RMS Aquitania

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RMS Aquitania liner launched in 1913, history and images.

CLASS

LINER

LAUNCHED

APRIL 21st 1913

BUILT

JOHN BROWN & CO / CLYDEBANK / SCOTLAND

WEIGHT

45,646 TONS

LENGTH

868 FEET

WIDTH

97 FEET

SPEED

23 KNOTS

PROPELLERS

4

ENGINES

4 - DIRECT ACTING STEAM TURBINES - 62,000 HP


Aquitania was Cunard’s longest serving liner in the first half of the 20th Century. With her being designed to almost the same dimensions as the White Star Line’s Olympic class ships, Cunard had intended to claim Aquitania was the largest ship in the world when she entered service. The Hamburg Amerika Line stunned the British companies at that time when their liners Imperator and Vaterland entered service at over 50,000 tons. Although Aquitania missed out on holding the title of the world’s largest ship, her interiors were said to be the grandest of all the liners at that time. With the capacity to carry 597 1st, 614 2nd and 2,052 3rd class passengers, she set out on her maiden voyage from Liverpool - New York May 30th 1914. Aquitania only managed to complete three of these crossings before the British Admiralty requisitioned her to serve as an armed merchant cruiser during World War One.

Aquitania being built image

Aquitania had to be put into Liverpool for repairs after colliding with the liner Canadian on her second patrol. Skeptics that claimed these huge ships were unsuitable to serve as armed merchant cruisers were proved right by that incident. This led to the Admiralty converting her to a troopship for use in the Gallipoli Campaign. Within a short time, Aquitania had to serve as a hospital ship as the number of wounded at Gallipoli began exceeding all expectations. She survived the war unscathed and took part in the repatriation of Canadian troops until November 1919. Aquitania was then put into Armstrong Whitworth & Co on the Tyne to have her interiors restored and boilers converted from coal to oil burning. On July 17th 1920, she set out on the Southampton - Cherbourg and New York run. This gave Cunard three large liners on that route, Mauretania, Berengaria and Aquitania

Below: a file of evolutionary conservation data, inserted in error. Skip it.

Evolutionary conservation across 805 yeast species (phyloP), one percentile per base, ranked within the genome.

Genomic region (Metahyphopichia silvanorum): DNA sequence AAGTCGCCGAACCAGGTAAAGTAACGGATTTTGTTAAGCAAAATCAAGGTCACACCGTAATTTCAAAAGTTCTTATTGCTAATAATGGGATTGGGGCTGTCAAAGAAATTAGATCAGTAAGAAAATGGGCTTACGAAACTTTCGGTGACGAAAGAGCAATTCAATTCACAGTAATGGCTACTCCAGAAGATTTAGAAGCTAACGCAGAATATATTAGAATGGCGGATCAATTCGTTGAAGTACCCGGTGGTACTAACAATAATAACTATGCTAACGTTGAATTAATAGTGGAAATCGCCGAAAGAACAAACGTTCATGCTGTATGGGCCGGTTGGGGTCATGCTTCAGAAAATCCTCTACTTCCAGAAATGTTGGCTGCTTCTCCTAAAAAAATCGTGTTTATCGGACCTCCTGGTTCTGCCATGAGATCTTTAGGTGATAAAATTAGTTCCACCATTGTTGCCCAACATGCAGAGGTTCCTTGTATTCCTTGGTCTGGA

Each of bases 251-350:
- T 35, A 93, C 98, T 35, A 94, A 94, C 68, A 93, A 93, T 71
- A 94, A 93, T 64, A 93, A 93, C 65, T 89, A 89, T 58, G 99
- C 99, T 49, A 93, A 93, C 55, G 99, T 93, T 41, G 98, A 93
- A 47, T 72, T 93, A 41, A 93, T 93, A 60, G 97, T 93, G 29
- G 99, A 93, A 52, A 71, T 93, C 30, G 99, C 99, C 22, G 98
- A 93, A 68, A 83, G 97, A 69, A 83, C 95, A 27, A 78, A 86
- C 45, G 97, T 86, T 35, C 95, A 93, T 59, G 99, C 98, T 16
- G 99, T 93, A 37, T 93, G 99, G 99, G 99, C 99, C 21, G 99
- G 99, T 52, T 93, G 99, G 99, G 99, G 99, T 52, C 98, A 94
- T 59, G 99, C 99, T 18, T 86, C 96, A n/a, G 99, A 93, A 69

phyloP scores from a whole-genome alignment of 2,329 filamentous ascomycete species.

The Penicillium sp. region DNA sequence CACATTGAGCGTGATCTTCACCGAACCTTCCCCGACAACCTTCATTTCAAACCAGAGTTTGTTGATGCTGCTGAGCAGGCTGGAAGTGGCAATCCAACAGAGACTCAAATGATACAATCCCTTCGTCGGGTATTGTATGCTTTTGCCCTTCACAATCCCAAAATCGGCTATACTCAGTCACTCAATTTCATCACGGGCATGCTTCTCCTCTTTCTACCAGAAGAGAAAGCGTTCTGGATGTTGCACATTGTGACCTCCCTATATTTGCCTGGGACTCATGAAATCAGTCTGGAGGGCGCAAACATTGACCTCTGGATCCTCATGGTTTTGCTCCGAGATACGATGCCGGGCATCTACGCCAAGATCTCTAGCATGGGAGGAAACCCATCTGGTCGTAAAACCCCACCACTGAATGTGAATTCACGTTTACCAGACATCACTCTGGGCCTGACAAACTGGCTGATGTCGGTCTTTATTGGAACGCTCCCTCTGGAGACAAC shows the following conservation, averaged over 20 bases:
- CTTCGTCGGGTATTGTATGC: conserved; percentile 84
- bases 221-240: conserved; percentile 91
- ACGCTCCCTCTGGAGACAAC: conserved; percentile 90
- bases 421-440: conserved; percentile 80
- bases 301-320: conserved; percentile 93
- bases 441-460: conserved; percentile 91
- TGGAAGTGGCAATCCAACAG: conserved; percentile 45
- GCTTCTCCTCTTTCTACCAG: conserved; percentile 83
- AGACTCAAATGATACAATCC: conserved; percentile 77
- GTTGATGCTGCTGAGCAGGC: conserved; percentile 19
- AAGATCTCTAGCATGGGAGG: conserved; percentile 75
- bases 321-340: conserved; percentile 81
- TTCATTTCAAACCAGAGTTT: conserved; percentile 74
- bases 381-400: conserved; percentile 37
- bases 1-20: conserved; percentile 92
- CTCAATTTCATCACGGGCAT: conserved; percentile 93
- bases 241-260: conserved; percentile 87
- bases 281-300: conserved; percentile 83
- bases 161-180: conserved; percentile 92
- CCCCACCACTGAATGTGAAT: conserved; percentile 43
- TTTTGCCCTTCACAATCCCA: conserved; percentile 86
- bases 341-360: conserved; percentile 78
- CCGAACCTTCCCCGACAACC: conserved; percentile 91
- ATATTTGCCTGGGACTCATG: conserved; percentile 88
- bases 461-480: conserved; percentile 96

Aquitania launch image

The depression of the early 1930s forced Cunard to operate Aquitania more as a cruise ship. These cruises were normally out of New York - Mediterranean or Bermuda. Aquitania was then operated between the Atlantic run and as a cruise ship until the outbreak of World War Two. On November 21st 1939, the British Admiralty once again requisitioned her to serve as a troopship. Over the following four years, she traveled throughout the world transporting Canadian, Australian, New Zealand and US troops.

RMS Aquitania at sea image

The end of that war in 1945 had again created the situation where servicemen from around the world had to be returned to their homelands. After Aquitania had completed the return of Canadian and US servicemen, she was used to transport European war brides and children of Canadian servicemen to Canada. Aquitania’s return to Cunard April 1st 1948 saw her chartered to the Canadian Government to carry emigrants from Southampton - Halifax/Canada. The end of that role in December 1949 led to Cunard selling their 35-year-old ship to the British Iron & Steel Company. Aquitania completed her final voyage to the scrap yard at Faslane/Scotland February 21st 1950.

RMS Aquitania image

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